Student Activites Tax raised for Record subscription

On Wednesday, College Council (CC) passed a resolution requesting that the Student Activity Tax (SAT) be raised by $4 per student each semester. CC’s resolution advocated that the additional SAT money be allocated to The Williams Record as a subscription fee to the paper for the on-campus student body.

The resolution, authored by CC co-presidents Ifiok Inyang ’11 and Emanuel Yekutiel ’11, specifies that the recommendation is made on the grounds that the Record “provides an invaluable service to the Williams community and especially the Williams student body” and that “there is much to gain by preserving an on-campus print media resource … for future generations of students.”

The resolution is also born in part out of difficulties faced last spring when the Record and CC met to discuss ways of subsidizing the newspaper. The document states that “due to a variety factors, including a large debt accrued over years and an increasingly unstable financial market for print media, the future of the Record was placed in jeopardy.” The resolution also acknowledges that the Record is an independent entity, not a CC-sponsored student group.

“After many conversations with the Record last spring, it became clear to us that it’s not sustainable to have no subscription fee for the Record,” Yekutiel said. “There was no steady reliable source of revenue for the Record, and the most justifiable place to find that is in the community of consumers of the Record: the student body.”

Inyang also cited the financial situation as a complex subject for persistent student regulation. “The hope is that there will never be a situation where student leaders from CC and the Record need to decide the future of the student newspaper – something that both sides want to see happen,” Inyang said. “This resolution will be the solution so that this will never happen again.”

Record Editor-in-Chief Kaitlin Butler ’11 agreed that the solution would helpfully avoid future difficult negotiations since accepting direct CC funding would compromise the Record’s ability to report on the council without bias, especially if a large chunk of the paper’s budget were subject to an annual student vote.

“The Record appreciates this resolution because the proposed means of funding doesn’t have a negative impact on our editorial independence,” Butler said. “We’re happy that CC understood our concerns and is working to fund us outside of their direct oversight.”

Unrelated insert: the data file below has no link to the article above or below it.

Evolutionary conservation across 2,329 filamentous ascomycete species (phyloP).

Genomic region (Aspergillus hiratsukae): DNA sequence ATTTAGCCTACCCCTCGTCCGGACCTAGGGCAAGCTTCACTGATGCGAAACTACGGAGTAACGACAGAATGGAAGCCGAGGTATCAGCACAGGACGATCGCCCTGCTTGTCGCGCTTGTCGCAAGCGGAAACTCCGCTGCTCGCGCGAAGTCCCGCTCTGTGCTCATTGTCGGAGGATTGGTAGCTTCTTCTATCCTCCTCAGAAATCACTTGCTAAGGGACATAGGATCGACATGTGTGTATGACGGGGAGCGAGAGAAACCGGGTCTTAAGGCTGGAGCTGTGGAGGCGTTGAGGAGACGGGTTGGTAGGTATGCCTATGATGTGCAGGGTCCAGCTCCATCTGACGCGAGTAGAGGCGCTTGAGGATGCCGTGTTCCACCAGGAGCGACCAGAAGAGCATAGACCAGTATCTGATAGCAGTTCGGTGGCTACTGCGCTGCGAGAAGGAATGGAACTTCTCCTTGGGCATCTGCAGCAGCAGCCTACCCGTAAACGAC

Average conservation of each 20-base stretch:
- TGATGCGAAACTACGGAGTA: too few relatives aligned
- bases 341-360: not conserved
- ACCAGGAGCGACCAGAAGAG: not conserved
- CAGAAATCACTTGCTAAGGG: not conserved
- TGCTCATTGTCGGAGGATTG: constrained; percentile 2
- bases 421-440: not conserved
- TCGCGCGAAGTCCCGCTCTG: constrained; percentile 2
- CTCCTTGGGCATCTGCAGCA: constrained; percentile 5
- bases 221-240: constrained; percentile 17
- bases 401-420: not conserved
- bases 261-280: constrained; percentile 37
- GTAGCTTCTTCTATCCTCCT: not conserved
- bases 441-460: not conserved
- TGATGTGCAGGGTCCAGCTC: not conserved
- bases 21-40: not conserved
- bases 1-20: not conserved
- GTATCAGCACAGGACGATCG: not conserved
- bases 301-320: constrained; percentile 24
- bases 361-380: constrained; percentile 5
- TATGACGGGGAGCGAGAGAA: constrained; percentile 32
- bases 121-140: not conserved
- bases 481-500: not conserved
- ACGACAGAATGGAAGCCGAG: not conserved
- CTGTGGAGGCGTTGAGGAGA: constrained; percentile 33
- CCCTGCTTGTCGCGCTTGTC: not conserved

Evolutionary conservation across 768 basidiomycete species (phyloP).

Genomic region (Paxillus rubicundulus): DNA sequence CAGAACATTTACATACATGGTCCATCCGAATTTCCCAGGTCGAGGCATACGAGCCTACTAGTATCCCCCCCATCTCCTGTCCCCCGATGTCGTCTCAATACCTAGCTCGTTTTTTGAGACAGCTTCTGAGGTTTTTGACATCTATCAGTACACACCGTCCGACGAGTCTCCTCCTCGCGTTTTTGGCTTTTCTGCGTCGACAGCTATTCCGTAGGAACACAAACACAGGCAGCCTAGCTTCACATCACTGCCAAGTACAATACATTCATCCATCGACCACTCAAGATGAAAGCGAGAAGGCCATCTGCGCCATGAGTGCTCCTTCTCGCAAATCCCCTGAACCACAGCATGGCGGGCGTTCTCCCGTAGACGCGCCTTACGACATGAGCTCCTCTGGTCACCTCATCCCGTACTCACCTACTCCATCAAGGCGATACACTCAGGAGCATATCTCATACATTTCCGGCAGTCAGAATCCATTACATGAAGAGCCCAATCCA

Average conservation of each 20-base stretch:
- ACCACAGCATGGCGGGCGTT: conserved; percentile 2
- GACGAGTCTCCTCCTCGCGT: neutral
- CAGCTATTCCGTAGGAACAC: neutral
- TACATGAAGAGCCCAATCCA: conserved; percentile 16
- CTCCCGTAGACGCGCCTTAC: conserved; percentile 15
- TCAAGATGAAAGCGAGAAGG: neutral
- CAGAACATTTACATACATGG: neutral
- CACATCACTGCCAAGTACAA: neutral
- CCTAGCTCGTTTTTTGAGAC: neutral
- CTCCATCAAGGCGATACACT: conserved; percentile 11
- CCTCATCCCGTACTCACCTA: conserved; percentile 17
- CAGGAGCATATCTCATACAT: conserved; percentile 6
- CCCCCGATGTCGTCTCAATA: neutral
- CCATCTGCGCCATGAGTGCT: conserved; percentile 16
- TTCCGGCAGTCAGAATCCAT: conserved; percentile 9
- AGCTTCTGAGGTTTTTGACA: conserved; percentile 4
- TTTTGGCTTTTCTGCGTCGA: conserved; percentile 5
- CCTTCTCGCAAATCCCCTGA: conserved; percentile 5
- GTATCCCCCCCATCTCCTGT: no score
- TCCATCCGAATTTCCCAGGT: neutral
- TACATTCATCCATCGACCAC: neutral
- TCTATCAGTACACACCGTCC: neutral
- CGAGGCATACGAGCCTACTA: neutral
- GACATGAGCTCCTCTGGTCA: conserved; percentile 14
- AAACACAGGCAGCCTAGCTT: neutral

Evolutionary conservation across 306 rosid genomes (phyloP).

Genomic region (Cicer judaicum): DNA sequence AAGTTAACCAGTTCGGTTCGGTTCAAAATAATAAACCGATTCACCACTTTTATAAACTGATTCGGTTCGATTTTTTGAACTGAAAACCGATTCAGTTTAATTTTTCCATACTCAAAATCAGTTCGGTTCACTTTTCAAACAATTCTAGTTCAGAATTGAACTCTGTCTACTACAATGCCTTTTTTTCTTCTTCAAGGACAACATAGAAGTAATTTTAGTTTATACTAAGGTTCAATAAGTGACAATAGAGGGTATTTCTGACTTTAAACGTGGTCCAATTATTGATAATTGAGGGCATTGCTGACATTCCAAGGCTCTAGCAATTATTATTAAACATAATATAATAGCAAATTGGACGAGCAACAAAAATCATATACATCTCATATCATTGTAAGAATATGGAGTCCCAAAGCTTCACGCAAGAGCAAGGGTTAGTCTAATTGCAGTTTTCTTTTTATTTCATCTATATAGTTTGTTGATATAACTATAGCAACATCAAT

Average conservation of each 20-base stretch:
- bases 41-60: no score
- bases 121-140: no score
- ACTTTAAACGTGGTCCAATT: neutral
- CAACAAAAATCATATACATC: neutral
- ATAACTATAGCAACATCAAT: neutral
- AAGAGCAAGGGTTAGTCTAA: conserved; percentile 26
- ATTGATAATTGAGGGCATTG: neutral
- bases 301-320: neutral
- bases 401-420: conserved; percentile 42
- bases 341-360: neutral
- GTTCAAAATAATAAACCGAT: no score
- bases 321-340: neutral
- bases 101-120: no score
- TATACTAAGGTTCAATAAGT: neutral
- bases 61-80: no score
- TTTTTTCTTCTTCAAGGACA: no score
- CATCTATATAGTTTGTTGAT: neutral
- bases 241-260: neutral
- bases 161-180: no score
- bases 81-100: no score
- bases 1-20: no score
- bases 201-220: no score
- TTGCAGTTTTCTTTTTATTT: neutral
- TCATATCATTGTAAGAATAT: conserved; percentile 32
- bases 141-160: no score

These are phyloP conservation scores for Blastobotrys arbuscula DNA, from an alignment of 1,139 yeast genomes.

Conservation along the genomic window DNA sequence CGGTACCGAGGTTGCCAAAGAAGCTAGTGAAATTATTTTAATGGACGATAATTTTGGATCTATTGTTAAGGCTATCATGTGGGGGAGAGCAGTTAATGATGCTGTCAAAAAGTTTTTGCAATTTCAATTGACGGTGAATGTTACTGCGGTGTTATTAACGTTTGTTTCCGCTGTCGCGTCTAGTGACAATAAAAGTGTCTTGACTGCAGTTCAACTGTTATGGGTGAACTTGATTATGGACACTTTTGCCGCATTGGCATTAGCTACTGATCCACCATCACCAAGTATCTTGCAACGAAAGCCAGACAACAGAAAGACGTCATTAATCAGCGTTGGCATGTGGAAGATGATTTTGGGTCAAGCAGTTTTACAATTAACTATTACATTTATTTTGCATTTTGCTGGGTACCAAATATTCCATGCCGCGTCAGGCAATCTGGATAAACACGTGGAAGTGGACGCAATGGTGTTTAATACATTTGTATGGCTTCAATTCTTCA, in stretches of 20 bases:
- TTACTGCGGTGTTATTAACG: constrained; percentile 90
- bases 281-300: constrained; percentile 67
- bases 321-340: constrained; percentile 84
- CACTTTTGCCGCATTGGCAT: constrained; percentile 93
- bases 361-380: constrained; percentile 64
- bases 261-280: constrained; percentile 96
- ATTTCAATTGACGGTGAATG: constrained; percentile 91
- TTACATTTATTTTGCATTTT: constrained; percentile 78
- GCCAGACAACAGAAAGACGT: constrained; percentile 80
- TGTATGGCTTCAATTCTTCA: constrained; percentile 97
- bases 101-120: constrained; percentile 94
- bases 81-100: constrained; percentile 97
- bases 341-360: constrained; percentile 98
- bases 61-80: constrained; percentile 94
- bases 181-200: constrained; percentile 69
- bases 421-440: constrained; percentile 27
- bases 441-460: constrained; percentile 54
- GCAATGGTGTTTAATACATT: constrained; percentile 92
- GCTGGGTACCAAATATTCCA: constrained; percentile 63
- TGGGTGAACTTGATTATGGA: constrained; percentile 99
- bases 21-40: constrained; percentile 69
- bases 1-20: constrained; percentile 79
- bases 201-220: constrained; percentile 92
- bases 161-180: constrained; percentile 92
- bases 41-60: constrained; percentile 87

To officially implement the recommendations in the resolution, College administrators must consider the change to the SAT, which is set in conjunction with tuition, room and board fees. CC has forwarded the resolution to Provost Bill Lenhart for consideration by appropriate groups.

“The Provost, working with the Tuition Advisory Group – a group of administrators who serve ex officio – annually develops a recommendation for setting student fees, which is then discussed with the president and the Board of Trustees,” Lenhart said. “These discussions take place during the winter months as part of the annual budget process.”

If implemented, the funds from the increased SAT would provide an additional source of income for the Record, supplementing cash flow from advertisements and outside subscriptions, of which neither revenue stream is always stable. The Record, which did not have any input into this resolution, is open to receiving supplemental funds.

“I think it’s very generous of CC to help the campus paper that so many people feel is integral to the community,” said Marcello Halitzer ’12, Record business manager. “[The Record] has worked hard, and things have turned the corner, but it is still good to have a safety net.”

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